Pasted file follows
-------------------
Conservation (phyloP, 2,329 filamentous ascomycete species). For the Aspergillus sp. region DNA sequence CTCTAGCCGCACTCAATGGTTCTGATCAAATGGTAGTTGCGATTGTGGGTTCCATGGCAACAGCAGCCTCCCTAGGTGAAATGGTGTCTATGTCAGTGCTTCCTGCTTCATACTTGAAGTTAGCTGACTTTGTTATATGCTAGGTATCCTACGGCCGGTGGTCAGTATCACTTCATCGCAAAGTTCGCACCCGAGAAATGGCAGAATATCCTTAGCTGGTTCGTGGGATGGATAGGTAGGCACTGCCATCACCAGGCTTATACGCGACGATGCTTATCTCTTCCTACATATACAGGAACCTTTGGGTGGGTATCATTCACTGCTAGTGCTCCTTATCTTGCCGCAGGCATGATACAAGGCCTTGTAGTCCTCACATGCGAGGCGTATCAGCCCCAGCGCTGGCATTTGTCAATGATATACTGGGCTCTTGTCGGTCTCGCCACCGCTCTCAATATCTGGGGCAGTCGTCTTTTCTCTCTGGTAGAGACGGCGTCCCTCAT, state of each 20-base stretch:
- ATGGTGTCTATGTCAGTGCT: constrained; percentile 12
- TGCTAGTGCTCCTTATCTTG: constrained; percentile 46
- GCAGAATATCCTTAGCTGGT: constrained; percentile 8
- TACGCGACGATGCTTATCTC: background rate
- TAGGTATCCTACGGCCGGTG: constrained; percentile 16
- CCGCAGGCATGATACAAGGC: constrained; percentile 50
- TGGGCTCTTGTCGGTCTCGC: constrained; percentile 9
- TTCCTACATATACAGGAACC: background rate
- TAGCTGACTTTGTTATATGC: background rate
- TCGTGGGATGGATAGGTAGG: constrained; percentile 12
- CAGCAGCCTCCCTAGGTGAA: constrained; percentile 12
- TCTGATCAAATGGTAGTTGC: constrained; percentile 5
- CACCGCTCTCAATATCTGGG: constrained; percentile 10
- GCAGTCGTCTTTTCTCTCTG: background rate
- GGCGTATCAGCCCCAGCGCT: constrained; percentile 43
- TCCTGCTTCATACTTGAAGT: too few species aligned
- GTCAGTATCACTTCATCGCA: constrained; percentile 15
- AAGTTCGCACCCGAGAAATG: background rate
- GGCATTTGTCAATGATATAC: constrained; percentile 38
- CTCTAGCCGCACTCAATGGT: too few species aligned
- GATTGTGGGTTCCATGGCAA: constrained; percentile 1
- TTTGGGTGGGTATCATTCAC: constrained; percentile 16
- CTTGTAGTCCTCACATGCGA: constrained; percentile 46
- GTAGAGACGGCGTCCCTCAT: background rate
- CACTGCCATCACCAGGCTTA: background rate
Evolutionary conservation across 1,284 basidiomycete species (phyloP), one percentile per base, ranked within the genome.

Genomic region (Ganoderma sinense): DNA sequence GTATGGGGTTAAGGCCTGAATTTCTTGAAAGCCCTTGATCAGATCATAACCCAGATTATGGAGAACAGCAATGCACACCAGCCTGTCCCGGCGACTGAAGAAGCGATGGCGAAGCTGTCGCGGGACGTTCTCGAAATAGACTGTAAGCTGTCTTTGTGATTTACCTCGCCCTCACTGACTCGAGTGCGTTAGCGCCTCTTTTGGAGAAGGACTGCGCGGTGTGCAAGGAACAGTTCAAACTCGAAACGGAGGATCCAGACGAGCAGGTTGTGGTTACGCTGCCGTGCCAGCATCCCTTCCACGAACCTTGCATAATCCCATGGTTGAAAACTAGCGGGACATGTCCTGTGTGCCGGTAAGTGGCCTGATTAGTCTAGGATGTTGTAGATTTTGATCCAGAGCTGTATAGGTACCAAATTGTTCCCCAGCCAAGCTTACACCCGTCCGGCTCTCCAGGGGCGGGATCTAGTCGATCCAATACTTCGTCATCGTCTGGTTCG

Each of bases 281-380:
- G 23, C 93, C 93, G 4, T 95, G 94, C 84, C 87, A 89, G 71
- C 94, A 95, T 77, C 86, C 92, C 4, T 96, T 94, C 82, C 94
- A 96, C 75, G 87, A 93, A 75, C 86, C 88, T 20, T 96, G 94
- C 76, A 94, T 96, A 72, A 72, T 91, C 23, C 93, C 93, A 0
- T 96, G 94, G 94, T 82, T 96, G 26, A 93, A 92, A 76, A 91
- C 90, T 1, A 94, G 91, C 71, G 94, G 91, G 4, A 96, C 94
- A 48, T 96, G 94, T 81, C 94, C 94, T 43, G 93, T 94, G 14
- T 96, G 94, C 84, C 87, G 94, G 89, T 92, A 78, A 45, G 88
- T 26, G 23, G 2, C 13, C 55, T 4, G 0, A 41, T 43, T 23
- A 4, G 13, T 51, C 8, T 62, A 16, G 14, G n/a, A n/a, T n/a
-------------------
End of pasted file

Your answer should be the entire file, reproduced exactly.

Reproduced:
Conservation (phyloP, 2,329 filamentous ascomycete species). For the Aspergillus sp. region DNA sequence CTCTAGCCGCACTCAATGGTTCTGATCAAATGGTAGTTGCGATTGTGGGTTCCATGGCAACAGCAGCCTCCCTAGGTGAAATGGTGTCTATGTCAGTGCTTCCTGCTTCATACTTGAAGTTAGCTGACTTTGTTATATGCTAGGTATCCTACGGCCGGTGGTCAGTATCACTTCATCGCAAAGTTCGCACCCGAGAAATGGCAGAATATCCTTAGCTGGTTCGTGGGATGGATAGGTAGGCACTGCCATCACCAGGCTTATACGCGACGATGCTTATCTCTTCCTACATATACAGGAACCTTTGGGTGGGTATCATTCACTGCTAGTGCTCCTTATCTTGCCGCAGGCATGATACAAGGCCTTGTAGTCCTCACATGCGAGGCGTATCAGCCCCAGCGCTGGCATTTGTCAATGATATACTGGGCTCTTGTCGGTCTCGCCACCGCTCTCAATATCTGGGGCAGTCGTCTTTTCTCTCTGGTAGAGACGGCGTCCCTCAT, state of each 20-base stretch:
- ATGGTGTCTATGTCAGTGCT: constrained; percentile 12
- TGCTAGTGCTCCTTATCTTG: constrained; percentile 46
- GCAGAATATCCTTAGCTGGT: constrained; percentile 8
- TACGCGACGATGCTTATCTC: background rate
- TAGGTATCCTACGGCCGGTG: constrained; percentile 16
- CCGCAGGCATGATACAAGGC: constrained; percentile 50
- TGGGCTCTTGTCGGTCTCGC: constrained; percentile 9
- TTCCTACATATACAGGAACC: background rate
- TAGCTGACTTTGTTATATGC: background rate
- TCGTGGGATGGATAGGTAGG: constrained; percentile 12
- CAGCAGCCTCCCTAGGTGAA: constrained; percentile 12
- TCTGATCAAATGGTAGTTGC: constrained; percentile 5
- CACCGCTCTCAATATCTGGG: constrained; percentile 10
- GCAGTCGTCTTTTCTCTCTG: background rate
- GGCGTATCAGCCCCAGCGCT: constrained; percentile 43
- TCCTGCTTCATACTTGAAGT: too few species aligned
- GTCAGTATCACTTCATCGCA: constrained; percentile 15
- AAGTTCGCACCCGAGAAATG: background rate
- GGCATTTGTCAATGATATAC: constrained; percentile 38
- CTCTAGCCGCACTCAATGGT: too few species aligned
- GATTGTGGGTTCCATGGCAA: constrained; percentile 1
- TTTGGGTGGGTATCATTCAC: constrained; percentile 16
- CTTGTAGTCCTCACATGCGA: constrained; percentile 46
- GTAGAGACGGCGTCCCTCAT: background rate
- CACTGCCATCACCAGGCTTA: background rate
Evolutionary conservation across 1,284 basidiomycete species (phyloP), one percentile per base, ranked within the genome.

Genomic region (Ganoderma sinense): DNA sequence GTATGGGGTTAAGGCCTGAATTTCTTGAAAGCCCTTGATCAGATCATAACCCAGATTATGGAGAACAGCAATGCACACCAGCCTGTCCCGGCGACTGAAGAAGCGATGGCGAAGCTGTCGCGGGACGTTCTCGAAATAGACTGTAAGCTGTCTTTGTGATTTACCTCGCCCTCACTGACTCGAGTGCGTTAGCGCCTCTTTTGGAGAAGGACTGCGCGGTGTGCAAGGAACAGTTCAAACTCGAAACGGAGGATCCAGACGAGCAGGTTGTGGTTACGCTGCCGTGCCAGCATCCCTTCCACGAACCTTGCATAATCCCATGGTTGAAAACTAGCGGGACATGTCCTGTGTGCCGGTAAGTGGCCTGATTAGTCTAGGATGTTGTAGATTTTGATCCAGAGCTGTATAGGTACCAAATTGTTCCCCAGCCAAGCTTACACCCGTCCGGCTCTCCAGGGGCGGGATCTAGTCGATCCAATACTTCGTCATCGTCTGGTTCG

Each of bases 281-380:
- G 23, C 93, C 93, G 4, T 95, G 94, C 84, C 87, A 89, G 71
- C 94, A 95, T 77, C 86, C 92, C 4, T 96, T 94, C 82, C 94
- A 96, C 75, G 87, A 93, A 75, C 86, C 88, T 20, T 96, G 94
- C 76, A 94, T 96, A 72, A 72, T 91, C 23, C 93, C 93, A 0
- T 96, G 94, G 94, T 82, T 96, G 26, A 93, A 92, A 76, A 91
- C 90, T 1, A 94, G 91, C 71, G 94, G 91, G 4, A 96, C 94
- A 48, T 96, G 94, T 81, C 94, C 94, T 43, G 93, T 94, G 14
- T 96, G 94, C 84, C 87, G 94, G 89, T 92, A 78, A 45, G 88
- T 26, G 23, G 2, C 13, C 55, T 4, G 0, A 41, T 43, T 23
- A 4, G 13, T 51, C 8, T 62, A 16, G 14, G n/a, A n/a, T n/a